We Should Hang Out Sometime: Embarrassingly, a true story by Josh Sundquist
Release Date: December 23, 2014
Publisher: Little, Brown Books for Young Readers
Buy It: Amazon | IndieBound
A bright, poignant, and deeply funny autobiographical account of coming of age as an amputee cancer survivor, from Josh Sundquist: Paralympic ski racer, YouTube star, and motivational speaker.
Josh Sundquist only ever had one girlfriend.
For twenty-three hours.
In eighth grade.
Why was Josh still single? To find out, he tracked down the girls he had tried to date and asked them straight up: What went wrong?
The results of Josh’s semiscientific, wholly hilarious investigation are captured here. From a disastrous Putt-Putt date involving a backward prosthetic foot, to his introduction to CFD (Close Fast Dancing), to a misguided “grand gesture” at a Miss America pageant, this story is about looking for love–or at least a girlfriend–in all the wrong places. – Goodreads
Josh Sundquist has been single his whole life, minus that period in eighth grade when he dated a girl. For 23 hours. Josh wants to know why he’s been single, so he wrote a book about it. Yes, that is the whole point of this book, why has he never really dated someone. And Sundquist, really isn’t a bad guy, throughout the book that is proven to be true. He goes back and talks to every girl he really had a crush on to find out what went wrong and a lot of the time, it was miscommunication.
Through drawings and in-depth analysis of his dating history he begins to find out where things went wrong. “Background”, “Hypothesis”, and “Investigation.” This was very much a legit scientific discovery and because this is a memoir, Sundquist often seems a bit obsessed with romance; however, I never once thought he wasn’t genuine, honest, and a bit awkward which makes him more genuine. He talks about being homeschooled through eighth grade to that first day of public high school and those experiences in college we all wouldn’t mind forgetting.
Sundquist often assumed girls wouldn’t like him. He’s awkward, he has one leg, that he lost to childhood cancer and while he tries to not let that be a problem, it does effect how he acts. He tries so hard to not be a bother about that fact, that he has one leg, but it does cause him to have walls up around himself. The reader, and Sundquist himself, find out he had a lot of walls up around himself and for the longest time really didn’t love and accept himself. How could he expect someone to love him, if he really didn’t love himself? I’ve read enough romance novels in my time to know that it’s not impossible, no wait it generally is. But once he starts to accept his disability and himself, he stops looking for love and what happens? He finds Ashley, he present day fiancée. (Another Ashley, not me Ashley.)
I wanted to enjoy this book. And I found it to be a quick read; however, I also found it to be quite problematic. It started before I picked up the book and saw this post my friend Anna had on tumblr. I was like “Ugh. Bad joke to promote the book.” And then I started to read the book and found this in the book and my heart hurt. Because why? Why do we have to “joke” about the friend zone? It’s almost 2015, can’t we move on?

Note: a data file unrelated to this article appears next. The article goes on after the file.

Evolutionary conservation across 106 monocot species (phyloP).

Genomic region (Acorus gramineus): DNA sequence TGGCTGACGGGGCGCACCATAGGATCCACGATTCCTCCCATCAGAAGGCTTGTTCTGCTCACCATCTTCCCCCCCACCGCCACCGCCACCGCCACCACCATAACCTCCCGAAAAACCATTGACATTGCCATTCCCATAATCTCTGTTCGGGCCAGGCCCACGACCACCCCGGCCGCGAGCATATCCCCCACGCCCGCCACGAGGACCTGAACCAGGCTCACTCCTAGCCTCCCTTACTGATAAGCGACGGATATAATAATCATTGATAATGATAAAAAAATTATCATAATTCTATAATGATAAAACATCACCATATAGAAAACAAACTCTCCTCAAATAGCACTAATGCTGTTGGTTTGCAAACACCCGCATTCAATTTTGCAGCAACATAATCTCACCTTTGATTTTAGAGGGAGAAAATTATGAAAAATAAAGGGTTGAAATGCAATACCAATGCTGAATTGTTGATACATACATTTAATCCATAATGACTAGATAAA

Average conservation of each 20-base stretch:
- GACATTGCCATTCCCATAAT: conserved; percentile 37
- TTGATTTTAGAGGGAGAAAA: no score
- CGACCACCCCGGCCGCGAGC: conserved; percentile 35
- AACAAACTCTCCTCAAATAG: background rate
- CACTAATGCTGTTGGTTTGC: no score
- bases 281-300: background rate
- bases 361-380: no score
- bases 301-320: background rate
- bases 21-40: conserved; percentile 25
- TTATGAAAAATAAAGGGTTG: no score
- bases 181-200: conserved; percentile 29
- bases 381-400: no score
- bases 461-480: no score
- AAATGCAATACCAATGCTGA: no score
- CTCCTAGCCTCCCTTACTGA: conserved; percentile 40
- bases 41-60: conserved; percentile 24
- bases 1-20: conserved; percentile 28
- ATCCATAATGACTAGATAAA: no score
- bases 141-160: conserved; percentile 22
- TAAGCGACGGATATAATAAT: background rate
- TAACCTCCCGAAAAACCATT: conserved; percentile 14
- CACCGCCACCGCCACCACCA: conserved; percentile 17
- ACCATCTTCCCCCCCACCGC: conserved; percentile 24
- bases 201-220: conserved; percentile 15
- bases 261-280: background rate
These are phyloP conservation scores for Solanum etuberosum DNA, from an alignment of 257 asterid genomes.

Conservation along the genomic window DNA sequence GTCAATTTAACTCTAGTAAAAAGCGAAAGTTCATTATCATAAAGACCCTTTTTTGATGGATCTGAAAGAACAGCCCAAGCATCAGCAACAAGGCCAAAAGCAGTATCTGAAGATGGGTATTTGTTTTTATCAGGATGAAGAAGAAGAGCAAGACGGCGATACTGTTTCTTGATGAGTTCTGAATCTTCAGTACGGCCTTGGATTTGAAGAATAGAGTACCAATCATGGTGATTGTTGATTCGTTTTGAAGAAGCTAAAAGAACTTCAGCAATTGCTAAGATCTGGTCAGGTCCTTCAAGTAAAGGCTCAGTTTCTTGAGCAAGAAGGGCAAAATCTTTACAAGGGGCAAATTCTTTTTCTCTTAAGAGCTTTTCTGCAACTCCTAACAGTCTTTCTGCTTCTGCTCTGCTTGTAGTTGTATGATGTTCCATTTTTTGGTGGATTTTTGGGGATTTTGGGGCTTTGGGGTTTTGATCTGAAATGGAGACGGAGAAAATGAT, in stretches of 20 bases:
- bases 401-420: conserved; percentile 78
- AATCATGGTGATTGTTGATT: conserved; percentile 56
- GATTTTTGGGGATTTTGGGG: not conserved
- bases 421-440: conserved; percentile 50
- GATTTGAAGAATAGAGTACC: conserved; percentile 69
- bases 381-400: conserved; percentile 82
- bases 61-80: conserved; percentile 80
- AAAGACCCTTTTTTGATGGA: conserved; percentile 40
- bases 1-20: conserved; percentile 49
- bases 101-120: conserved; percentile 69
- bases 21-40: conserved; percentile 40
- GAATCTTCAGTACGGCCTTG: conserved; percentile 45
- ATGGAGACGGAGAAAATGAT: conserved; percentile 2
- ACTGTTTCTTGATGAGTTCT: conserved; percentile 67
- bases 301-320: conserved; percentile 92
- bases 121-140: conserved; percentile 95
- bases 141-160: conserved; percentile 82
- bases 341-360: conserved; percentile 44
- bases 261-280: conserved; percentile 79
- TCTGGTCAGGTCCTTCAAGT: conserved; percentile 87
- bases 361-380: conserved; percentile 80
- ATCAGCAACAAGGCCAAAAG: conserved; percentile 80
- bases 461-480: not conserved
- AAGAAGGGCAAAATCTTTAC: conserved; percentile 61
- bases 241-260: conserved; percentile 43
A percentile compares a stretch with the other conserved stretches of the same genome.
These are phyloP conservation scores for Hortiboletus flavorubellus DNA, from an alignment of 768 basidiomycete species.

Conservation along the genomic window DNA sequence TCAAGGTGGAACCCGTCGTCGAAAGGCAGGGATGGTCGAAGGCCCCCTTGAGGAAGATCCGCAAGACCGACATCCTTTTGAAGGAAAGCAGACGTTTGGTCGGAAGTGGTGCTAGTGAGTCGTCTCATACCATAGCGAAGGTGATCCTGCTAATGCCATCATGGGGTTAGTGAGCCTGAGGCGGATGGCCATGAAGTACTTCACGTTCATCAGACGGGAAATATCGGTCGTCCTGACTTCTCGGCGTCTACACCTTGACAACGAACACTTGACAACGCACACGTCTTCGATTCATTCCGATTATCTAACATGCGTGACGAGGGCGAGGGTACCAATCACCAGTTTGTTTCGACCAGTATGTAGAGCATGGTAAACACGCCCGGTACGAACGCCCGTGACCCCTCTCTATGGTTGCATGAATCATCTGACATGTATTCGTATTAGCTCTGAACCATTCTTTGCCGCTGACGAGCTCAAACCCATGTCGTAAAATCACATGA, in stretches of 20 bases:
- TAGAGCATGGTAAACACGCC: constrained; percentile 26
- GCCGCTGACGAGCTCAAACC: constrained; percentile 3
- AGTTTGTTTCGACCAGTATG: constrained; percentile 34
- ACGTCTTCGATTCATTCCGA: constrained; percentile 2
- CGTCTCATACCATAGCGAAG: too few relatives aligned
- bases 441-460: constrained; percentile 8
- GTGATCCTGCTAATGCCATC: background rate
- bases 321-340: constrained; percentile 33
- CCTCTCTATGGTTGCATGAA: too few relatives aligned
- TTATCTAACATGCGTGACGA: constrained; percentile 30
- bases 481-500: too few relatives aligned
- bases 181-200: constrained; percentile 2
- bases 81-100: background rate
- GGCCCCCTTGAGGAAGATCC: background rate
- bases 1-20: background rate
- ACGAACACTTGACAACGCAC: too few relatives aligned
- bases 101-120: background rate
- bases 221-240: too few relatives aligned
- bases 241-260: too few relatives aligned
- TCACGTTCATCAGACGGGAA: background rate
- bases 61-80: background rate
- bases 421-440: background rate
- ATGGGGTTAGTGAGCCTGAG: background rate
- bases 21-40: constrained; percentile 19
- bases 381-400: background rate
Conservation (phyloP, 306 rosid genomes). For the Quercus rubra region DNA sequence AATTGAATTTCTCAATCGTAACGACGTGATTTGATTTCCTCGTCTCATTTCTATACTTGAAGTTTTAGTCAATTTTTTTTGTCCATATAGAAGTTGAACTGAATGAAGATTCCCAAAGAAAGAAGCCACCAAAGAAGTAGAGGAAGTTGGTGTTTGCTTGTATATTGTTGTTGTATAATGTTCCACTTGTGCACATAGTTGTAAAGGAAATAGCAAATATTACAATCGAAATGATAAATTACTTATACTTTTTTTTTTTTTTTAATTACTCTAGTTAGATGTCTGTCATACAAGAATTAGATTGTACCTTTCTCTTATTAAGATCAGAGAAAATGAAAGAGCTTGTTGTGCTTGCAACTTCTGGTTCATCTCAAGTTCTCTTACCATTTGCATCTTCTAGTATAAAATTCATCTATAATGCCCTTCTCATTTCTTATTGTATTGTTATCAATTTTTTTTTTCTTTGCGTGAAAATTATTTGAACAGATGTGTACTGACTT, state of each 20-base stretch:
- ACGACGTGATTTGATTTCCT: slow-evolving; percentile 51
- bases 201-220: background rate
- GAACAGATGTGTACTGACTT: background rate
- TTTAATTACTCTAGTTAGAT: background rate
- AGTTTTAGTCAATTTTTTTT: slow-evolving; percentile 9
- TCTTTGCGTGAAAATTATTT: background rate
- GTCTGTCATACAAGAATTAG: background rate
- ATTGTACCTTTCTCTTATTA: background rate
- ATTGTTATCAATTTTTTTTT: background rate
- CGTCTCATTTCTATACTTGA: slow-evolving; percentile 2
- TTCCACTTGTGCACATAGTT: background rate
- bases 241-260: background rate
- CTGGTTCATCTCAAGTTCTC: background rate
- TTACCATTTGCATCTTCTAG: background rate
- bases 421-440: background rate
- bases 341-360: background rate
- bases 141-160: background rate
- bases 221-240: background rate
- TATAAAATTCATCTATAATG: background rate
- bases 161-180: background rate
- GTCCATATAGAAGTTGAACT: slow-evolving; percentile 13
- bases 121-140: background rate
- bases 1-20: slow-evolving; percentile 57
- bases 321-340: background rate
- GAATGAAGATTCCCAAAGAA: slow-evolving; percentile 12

Told through real-life journals, collages, lists, and drawings, this coming-of-age story illustrates the transformation of an 18-year-old girl from a small-town teenager into an independent city-dwelling college student. Written in an autobiographical style with beautiful artwork, Little Fish shows the challenges of being a young person facing the world on her own for the very first time and the unease—as well as excitement—that comes along with that challenge. – Goodreads
One of my highlights of ALAMW this past year (besides meeting/having my life become better because SOMEONE is in it) was because I met Ramsey Beyer and her book Little Fish. Then of course, because life happens, the book sat on my shelf and recently I picked it up and devoured it. In one sitting.
Highlight of my reading month to be honest.
I related a lot to Ramsey and her first year at college, her love of list making and realizing how polarizing your childhood home could be from freshman year of college when you live on your own. Through use of mixed media, lists, drawing and her livejournal, Beyer tells the story of her freshman year in art school when she moved away from her small town of Paw Paw to Baltimore, a place 700 miles or 10 hours from home.
While life in Paw Paw was good for Ramsey, she also knew that it was a very limited view of the world. She was excited to see what Baltimore would bring to her life. Because it spans the time period of one academic year you see her high school friends go from emailing her daily to barely emailing her and how it took her a bit to come out of her shell and find her group of college friends. When you grow up in a small town you know everyone and you tend to become friends for life. Ramsey jokes that she forgot how to make friends because she just always had them.
What made Little Fish stand out to me was the use of drawings, the inner dialogue, the lists. Oh the lists. 18 year old Ashley related to all the lists. Heck, the Ashley writing this review relates to all the lists. I often joke that my lists have lists and Ramsey seems to get that and embrace that side of her. She also over thought a lot and never hid that from her livejournal or the lists that she made throughout her freshman year. It works throughout Little Fish. Heck, I would love to fill my shelves with more books like this. Not just because of how well I related to it, but because how well done it was. It wasn’t your typical book, but maybe it should become more typical.